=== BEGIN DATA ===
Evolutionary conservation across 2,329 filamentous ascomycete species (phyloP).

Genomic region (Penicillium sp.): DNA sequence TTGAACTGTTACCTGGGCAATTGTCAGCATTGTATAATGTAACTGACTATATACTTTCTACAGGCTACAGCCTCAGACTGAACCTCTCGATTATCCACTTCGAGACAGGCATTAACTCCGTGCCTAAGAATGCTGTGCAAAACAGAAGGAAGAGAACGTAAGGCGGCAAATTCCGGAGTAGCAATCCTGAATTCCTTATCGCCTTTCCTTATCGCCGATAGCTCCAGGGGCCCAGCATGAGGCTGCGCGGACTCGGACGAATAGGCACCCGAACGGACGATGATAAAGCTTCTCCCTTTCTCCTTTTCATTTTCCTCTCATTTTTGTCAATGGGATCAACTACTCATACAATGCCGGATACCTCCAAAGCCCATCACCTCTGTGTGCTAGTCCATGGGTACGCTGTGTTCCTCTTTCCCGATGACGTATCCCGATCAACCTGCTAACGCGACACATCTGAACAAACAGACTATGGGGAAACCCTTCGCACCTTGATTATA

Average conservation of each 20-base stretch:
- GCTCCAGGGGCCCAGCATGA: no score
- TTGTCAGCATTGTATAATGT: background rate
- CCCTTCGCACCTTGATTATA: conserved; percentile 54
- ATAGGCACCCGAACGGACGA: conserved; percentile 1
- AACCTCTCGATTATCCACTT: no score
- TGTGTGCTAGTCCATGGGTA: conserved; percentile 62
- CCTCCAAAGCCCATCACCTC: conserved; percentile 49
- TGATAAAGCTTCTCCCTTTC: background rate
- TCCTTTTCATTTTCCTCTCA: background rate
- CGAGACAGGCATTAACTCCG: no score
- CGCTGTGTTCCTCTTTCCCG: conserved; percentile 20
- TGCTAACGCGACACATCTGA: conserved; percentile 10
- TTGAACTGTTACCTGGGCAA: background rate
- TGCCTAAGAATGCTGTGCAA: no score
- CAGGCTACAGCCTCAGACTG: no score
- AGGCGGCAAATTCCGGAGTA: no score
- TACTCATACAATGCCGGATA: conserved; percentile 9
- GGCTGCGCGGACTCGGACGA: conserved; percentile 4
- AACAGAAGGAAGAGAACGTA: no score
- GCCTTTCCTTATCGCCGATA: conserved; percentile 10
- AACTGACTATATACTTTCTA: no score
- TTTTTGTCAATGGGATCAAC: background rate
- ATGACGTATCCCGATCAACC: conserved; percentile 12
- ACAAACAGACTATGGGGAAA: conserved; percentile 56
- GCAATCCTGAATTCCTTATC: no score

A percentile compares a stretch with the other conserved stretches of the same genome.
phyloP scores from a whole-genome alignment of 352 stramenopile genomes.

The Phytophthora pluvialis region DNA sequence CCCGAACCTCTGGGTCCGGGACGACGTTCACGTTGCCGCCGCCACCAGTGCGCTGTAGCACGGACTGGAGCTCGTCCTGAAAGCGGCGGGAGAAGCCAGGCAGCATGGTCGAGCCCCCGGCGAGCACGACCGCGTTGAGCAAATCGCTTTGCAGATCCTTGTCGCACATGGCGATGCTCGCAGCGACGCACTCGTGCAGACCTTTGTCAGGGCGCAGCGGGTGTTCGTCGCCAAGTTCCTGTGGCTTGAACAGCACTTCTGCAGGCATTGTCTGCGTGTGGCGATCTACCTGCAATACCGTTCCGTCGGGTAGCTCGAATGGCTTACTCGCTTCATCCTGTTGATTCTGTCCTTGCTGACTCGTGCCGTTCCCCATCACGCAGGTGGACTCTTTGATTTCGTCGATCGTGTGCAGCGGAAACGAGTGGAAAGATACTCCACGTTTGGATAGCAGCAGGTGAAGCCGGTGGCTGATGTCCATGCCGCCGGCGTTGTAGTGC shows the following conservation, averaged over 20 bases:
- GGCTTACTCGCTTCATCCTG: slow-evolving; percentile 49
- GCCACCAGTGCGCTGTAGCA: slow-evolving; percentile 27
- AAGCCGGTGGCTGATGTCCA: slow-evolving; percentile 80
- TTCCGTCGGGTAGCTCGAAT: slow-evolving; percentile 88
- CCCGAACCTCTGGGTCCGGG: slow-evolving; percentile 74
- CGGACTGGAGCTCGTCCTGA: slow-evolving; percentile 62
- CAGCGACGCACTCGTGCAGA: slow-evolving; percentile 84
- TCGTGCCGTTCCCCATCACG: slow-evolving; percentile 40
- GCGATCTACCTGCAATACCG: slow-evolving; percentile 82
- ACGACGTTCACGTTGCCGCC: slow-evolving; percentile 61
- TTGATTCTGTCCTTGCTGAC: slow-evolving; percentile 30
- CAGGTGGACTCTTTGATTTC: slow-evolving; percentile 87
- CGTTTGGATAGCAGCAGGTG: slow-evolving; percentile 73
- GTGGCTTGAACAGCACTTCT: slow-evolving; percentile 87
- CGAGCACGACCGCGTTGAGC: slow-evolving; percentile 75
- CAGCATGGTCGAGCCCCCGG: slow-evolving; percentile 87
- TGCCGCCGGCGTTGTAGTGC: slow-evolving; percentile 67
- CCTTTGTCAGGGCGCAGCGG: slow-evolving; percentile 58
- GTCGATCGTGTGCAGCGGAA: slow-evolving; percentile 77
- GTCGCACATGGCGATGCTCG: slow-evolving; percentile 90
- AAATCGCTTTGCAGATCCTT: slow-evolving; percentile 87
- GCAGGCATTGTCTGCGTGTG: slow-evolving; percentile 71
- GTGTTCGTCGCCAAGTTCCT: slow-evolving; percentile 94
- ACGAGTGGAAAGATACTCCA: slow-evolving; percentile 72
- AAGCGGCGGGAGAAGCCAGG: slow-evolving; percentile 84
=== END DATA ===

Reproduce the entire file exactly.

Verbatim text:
Evolutionary conservation across 2,329 filamentous ascomycete species (phyloP).

Genomic region (Penicillium sp.): DNA sequence TTGAACTGTTACCTGGGCAATTGTCAGCATTGTATAATGTAACTGACTATATACTTTCTACAGGCTACAGCCTCAGACTGAACCTCTCGATTATCCACTTCGAGACAGGCATTAACTCCGTGCCTAAGAATGCTGTGCAAAACAGAAGGAAGAGAACGTAAGGCGGCAAATTCCGGAGTAGCAATCCTGAATTCCTTATCGCCTTTCCTTATCGCCGATAGCTCCAGGGGCCCAGCATGAGGCTGCGCGGACTCGGACGAATAGGCACCCGAACGGACGATGATAAAGCTTCTCCCTTTCTCCTTTTCATTTTCCTCTCATTTTTGTCAATGGGATCAACTACTCATACAATGCCGGATACCTCCAAAGCCCATCACCTCTGTGTGCTAGTCCATGGGTACGCTGTGTTCCTCTTTCCCGATGACGTATCCCGATCAACCTGCTAACGCGACACATCTGAACAAACAGACTATGGGGAAACCCTTCGCACCTTGATTATA

Average conservation of each 20-base stretch:
- GCTCCAGGGGCCCAGCATGA: no score
- TTGTCAGCATTGTATAATGT: background rate
- CCCTTCGCACCTTGATTATA: conserved; percentile 54
- ATAGGCACCCGAACGGACGA: conserved; percentile 1
- AACCTCTCGATTATCCACTT: no score
- TGTGTGCTAGTCCATGGGTA: conserved; percentile 62
- CCTCCAAAGCCCATCACCTC: conserved; percentile 49
- TGATAAAGCTTCTCCCTTTC: background rate
- TCCTTTTCATTTTCCTCTCA: background rate
- CGAGACAGGCATTAACTCCG: no score
- CGCTGTGTTCCTCTTTCCCG: conserved; percentile 20
- TGCTAACGCGACACATCTGA: conserved; percentile 10
- TTGAACTGTTACCTGGGCAA: background rate
- TGCCTAAGAATGCTGTGCAA: no score
- CAGGCTACAGCCTCAGACTG: no score
- AGGCGGCAAATTCCGGAGTA: no score
- TACTCATACAATGCCGGATA: conserved; percentile 9
- GGCTGCGCGGACTCGGACGA: conserved; percentile 4
- AACAGAAGGAAGAGAACGTA: no score
- GCCTTTCCTTATCGCCGATA: conserved; percentile 10
- AACTGACTATATACTTTCTA: no score
- TTTTTGTCAATGGGATCAAC: background rate
- ATGACGTATCCCGATCAACC: conserved; percentile 12
- ACAAACAGACTATGGGGAAA: conserved; percentile 56
- GCAATCCTGAATTCCTTATC: no score

A percentile compares a stretch with the other conserved stretches of the same genome.
phyloP scores from a whole-genome alignment of 352 stramenopile genomes.

The Phytophthora pluvialis region DNA sequence CCCGAACCTCTGGGTCCGGGACGACGTTCACGTTGCCGCCGCCACCAGTGCGCTGTAGCACGGACTGGAGCTCGTCCTGAAAGCGGCGGGAGAAGCCAGGCAGCATGGTCGAGCCCCCGGCGAGCACGACCGCGTTGAGCAAATCGCTTTGCAGATCCTTGTCGCACATGGCGATGCTCGCAGCGACGCACTCGTGCAGACCTTTGTCAGGGCGCAGCGGGTGTTCGTCGCCAAGTTCCTGTGGCTTGAACAGCACTTCTGCAGGCATTGTCTGCGTGTGGCGATCTACCTGCAATACCGTTCCGTCGGGTAGCTCGAATGGCTTACTCGCTTCATCCTGTTGATTCTGTCCTTGCTGACTCGTGCCGTTCCCCATCACGCAGGTGGACTCTTTGATTTCGTCGATCGTGTGCAGCGGAAACGAGTGGAAAGATACTCCACGTTTGGATAGCAGCAGGTGAAGCCGGTGGCTGATGTCCATGCCGCCGGCGTTGTAGTGC shows the following conservation, averaged over 20 bases:
- GGCTTACTCGCTTCATCCTG: slow-evolving; percentile 49
- GCCACCAGTGCGCTGTAGCA: slow-evolving; percentile 27
- AAGCCGGTGGCTGATGTCCA: slow-evolving; percentile 80
- TTCCGTCGGGTAGCTCGAAT: slow-evolving; percentile 88
- CCCGAACCTCTGGGTCCGGG: slow-evolving; percentile 74
- CGGACTGGAGCTCGTCCTGA: slow-evolving; percentile 62
- CAGCGACGCACTCGTGCAGA: slow-evolving; percentile 84
- TCGTGCCGTTCCCCATCACG: slow-evolving; percentile 40
- GCGATCTACCTGCAATACCG: slow-evolving; percentile 82
- ACGACGTTCACGTTGCCGCC: slow-evolving; percentile 61
- TTGATTCTGTCCTTGCTGAC: slow-evolving; percentile 30
- CAGGTGGACTCTTTGATTTC: slow-evolving; percentile 87
- CGTTTGGATAGCAGCAGGTG: slow-evolving; percentile 73
- GTGGCTTGAACAGCACTTCT: slow-evolving; percentile 87
- CGAGCACGACCGCGTTGAGC: slow-evolving; percentile 75
- CAGCATGGTCGAGCCCCCGG: slow-evolving; percentile 87
- TGCCGCCGGCGTTGTAGTGC: slow-evolving; percentile 67
- CCTTTGTCAGGGCGCAGCGG: slow-evolving; percentile 58
- GTCGATCGTGTGCAGCGGAA: slow-evolving; percentile 77
- GTCGCACATGGCGATGCTCG: slow-evolving; percentile 90
- AAATCGCTTTGCAGATCCTT: slow-evolving; percentile 87
- GCAGGCATTGTCTGCGTGTG: slow-evolving; percentile 71
- GTGTTCGTCGCCAAGTTCCT: slow-evolving; percentile 94
- ACGAGTGGAAAGATACTCCA: slow-evolving; percentile 72
- AAGCGGCGGGAGAAGCCAGG: slow-evolving; percentile 84